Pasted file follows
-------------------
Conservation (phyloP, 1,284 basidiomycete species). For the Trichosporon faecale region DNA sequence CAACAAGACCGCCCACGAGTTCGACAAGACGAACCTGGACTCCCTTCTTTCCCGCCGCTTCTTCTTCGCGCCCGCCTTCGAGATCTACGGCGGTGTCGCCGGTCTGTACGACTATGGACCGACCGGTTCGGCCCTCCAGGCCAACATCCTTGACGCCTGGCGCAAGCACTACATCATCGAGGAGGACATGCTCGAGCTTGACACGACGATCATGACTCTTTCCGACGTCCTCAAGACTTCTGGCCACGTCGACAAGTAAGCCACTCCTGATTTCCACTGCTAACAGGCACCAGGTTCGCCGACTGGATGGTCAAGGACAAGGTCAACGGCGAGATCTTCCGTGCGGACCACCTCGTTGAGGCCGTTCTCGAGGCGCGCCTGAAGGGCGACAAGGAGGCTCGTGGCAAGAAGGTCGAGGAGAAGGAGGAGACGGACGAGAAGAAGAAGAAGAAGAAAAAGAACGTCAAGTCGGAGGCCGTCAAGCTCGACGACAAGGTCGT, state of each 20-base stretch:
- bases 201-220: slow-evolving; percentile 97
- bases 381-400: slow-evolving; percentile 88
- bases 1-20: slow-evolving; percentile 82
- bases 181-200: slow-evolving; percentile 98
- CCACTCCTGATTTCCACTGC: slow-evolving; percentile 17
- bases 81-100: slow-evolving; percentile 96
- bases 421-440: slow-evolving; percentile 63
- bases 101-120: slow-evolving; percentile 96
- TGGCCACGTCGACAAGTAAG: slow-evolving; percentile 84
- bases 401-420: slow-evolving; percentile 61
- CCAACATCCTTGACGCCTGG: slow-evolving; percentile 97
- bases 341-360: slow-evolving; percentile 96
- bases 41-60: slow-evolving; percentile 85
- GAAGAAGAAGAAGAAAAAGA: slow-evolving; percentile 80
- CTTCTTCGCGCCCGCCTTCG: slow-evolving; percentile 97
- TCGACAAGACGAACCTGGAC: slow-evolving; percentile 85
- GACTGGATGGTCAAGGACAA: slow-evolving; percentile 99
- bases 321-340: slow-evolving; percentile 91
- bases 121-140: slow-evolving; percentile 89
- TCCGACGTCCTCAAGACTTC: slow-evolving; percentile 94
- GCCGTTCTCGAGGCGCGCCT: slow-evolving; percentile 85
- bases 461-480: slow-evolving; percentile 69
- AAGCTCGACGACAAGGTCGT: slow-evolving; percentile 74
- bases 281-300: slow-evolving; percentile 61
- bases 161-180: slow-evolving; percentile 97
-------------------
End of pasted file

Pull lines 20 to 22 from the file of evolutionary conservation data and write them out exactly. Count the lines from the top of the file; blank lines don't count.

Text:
- bases 121-140: slow-evolving; percentile 89
- TCCGACGTCCTCAAGACTTC: slow-evolving; percentile 94
- GCCGTTCTCGAGGCGCGCCT: slow-evolving; percentile 85